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ACNS Airmen accelerate change to make PACAF combat ready

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  • By Kimberly Woodruff 72nd Air Base Wing Public Affairs

Two Airmen with the 552nd Air Control Wing’s Air Control Networks Squadron office were recognized recently for providing outstanding training and ground support to Pacific Air Force units increasing their capabilities and to ensure their unit was combat ready.

Senior Airmen Guillermo Montanez and Ray Smith received a call to travel on to Elmendorf Air Force Base, Alaska, to spend six weeks training.  They trained a nine-member team on the Block 40/45 ground equipment for their new E-3G aircraft.

“This is substantial because they [962 Airborne Air Control Squadron at Elmendorf] had been working with 70s technology trying to fight our adversaries in that region,” said Master Sgt. William Kauffman, flight chief, mission management.

“It was easier than I thought,” said Montanez. “I was intimidated at first, but I was confident in my abilities. I’ve been here for two years and I taught them everything I know — tips and tricks to help them remember, and I think it went well.”

Col. Kenneth Voigt, 552nd Air Control Group commander, told Montanez and Smith their work was “unbelievably important” and he was proud of them for coming up with the training on their own.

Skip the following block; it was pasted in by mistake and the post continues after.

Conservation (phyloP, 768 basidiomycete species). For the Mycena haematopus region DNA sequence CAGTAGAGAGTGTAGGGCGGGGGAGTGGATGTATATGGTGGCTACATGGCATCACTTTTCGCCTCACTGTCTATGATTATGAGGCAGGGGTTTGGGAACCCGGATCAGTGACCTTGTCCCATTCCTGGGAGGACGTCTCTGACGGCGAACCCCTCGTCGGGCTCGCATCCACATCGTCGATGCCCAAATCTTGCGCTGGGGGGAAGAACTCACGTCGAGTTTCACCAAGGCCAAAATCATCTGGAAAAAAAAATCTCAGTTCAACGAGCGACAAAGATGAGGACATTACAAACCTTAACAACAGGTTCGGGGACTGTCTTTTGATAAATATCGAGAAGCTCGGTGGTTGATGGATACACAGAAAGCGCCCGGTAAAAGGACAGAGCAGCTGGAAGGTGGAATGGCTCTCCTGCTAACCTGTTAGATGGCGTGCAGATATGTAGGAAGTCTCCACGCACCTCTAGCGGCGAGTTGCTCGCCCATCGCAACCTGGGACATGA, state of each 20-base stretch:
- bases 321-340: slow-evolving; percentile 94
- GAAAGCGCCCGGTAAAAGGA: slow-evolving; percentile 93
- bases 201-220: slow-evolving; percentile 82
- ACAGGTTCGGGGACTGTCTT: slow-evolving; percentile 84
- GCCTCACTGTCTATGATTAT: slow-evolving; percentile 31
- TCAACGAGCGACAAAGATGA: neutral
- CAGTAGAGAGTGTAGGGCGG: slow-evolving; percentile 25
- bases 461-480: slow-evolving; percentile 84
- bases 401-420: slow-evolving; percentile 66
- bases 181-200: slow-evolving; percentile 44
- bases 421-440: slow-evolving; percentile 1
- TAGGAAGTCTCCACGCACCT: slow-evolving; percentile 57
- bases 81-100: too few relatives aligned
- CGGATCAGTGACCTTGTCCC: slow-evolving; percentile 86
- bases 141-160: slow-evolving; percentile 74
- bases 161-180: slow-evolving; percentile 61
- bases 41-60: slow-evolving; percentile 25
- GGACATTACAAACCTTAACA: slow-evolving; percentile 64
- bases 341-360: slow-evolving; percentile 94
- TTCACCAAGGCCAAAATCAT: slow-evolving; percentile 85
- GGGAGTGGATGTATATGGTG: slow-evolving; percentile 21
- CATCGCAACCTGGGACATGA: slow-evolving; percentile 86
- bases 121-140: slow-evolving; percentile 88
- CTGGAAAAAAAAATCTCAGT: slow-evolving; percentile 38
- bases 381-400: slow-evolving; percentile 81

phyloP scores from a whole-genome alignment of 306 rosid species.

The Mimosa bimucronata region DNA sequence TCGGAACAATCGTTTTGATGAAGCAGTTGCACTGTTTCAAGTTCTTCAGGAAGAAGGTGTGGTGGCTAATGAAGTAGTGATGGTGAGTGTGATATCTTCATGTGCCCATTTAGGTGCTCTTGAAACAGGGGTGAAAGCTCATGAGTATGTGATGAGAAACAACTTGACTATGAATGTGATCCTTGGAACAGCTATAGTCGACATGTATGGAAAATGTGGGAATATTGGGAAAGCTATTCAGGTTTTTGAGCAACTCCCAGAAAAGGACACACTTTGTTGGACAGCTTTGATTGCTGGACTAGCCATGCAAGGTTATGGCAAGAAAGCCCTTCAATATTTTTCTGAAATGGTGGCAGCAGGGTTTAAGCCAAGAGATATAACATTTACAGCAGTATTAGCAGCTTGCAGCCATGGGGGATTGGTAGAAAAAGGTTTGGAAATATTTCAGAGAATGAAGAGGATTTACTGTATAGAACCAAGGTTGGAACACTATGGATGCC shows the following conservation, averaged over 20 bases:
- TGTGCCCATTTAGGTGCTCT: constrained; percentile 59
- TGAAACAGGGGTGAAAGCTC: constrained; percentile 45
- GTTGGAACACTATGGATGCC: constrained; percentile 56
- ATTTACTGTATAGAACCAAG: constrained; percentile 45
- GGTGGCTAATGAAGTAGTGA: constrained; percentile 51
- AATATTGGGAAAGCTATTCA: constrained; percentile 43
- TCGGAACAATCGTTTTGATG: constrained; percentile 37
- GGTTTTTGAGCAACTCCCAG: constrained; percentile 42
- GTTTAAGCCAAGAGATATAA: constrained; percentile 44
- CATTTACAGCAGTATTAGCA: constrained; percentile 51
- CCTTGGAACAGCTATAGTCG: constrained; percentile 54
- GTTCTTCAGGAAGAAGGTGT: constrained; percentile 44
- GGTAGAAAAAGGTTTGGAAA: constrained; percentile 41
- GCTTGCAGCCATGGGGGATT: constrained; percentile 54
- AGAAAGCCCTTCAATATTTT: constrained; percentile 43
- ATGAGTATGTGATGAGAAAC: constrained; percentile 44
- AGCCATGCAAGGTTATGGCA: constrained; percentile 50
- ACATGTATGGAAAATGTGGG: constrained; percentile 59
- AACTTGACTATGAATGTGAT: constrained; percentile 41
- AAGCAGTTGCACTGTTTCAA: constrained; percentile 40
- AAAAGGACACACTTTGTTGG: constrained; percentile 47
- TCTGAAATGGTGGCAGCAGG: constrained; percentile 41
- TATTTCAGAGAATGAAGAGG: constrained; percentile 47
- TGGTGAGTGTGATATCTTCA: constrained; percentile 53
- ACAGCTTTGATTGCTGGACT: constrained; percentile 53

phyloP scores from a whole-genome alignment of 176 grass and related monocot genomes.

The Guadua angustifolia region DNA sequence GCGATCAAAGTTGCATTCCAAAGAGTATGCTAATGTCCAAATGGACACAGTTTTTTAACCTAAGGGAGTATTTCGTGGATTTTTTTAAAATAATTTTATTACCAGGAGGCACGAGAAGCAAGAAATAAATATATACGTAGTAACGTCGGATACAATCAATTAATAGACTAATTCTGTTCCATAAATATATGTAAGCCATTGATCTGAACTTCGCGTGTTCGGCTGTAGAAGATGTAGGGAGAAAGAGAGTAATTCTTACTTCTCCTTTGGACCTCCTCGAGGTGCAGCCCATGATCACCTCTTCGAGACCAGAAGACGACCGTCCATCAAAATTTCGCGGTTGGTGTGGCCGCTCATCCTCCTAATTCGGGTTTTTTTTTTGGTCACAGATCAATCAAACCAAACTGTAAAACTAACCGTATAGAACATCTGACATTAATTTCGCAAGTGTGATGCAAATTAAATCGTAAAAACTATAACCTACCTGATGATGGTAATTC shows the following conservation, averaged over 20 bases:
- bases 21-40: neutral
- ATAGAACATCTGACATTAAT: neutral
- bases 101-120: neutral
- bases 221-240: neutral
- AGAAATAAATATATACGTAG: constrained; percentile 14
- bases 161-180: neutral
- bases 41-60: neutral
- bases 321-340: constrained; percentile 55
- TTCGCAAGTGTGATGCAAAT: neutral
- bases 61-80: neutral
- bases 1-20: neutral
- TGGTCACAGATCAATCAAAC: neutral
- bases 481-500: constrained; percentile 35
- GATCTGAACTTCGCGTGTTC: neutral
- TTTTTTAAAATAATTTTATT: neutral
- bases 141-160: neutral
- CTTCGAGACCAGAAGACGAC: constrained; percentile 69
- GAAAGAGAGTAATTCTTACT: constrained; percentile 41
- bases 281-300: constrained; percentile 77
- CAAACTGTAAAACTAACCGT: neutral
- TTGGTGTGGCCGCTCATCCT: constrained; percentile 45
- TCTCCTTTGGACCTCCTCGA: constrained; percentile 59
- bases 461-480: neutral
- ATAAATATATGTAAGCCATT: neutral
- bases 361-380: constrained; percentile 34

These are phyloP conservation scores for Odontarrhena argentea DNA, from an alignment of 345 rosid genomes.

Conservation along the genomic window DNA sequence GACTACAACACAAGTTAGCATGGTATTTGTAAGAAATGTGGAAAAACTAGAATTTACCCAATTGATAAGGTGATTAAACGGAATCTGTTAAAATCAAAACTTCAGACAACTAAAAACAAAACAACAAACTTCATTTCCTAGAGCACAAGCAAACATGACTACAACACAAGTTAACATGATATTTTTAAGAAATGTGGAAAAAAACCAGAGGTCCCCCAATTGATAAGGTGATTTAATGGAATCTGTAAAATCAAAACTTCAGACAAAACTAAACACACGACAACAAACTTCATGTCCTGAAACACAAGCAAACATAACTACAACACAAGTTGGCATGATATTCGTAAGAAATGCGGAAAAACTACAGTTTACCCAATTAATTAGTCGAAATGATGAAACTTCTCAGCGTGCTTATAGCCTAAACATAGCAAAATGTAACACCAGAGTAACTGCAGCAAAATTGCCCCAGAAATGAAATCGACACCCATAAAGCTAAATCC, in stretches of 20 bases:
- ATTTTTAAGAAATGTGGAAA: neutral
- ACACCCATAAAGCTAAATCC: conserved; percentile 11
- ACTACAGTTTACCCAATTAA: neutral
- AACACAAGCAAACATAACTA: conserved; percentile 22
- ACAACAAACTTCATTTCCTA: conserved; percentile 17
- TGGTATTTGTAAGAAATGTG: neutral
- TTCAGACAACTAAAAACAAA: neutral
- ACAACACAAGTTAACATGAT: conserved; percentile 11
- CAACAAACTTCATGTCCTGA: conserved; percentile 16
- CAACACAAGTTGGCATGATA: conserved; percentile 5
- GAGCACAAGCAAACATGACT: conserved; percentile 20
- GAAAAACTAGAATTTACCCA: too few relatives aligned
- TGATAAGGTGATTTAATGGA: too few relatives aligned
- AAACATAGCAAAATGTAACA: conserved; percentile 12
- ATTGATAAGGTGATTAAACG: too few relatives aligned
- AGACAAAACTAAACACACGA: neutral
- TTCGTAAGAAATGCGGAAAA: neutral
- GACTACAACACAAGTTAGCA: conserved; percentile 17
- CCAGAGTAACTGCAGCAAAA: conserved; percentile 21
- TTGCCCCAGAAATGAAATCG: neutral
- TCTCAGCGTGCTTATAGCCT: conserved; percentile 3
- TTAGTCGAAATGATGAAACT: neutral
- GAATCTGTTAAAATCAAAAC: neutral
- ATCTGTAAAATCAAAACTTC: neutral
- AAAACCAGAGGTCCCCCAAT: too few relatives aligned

“Empowering at the lowest level to get to the extreme results at the highest level — that’s what we’re talking about,” Voigt told the Airmen. “You can’t make that step from analog to block digital Block 40 without the Deployable Ground System. You added realism and you morphed what was important for them. We didn’t ask you to do that, but it was something you did because you knew it was the right thing to do.”

“There is a drastic jump between Block 30 to 40,” said Smith. “We used to have to refresh the signals analyst and now they can make their own changes and updates.”

Kauffman agreed and said now Airmen at Elmendorf will be able to make updates in real time instead of waiting for the 552nd ACW to do it for them after each flight, cutting the update time considerably.

“These guys both have two years of experience and they were able to get PACAF trained and fully qualified in six weeks on mission builds, kit builds, trouble shooting, database management, server administration and communication security procedures — this speaks volumes of their capabilities,” said Kauffman. “Montanez and Smith were our first choices to send, and they crushed it.”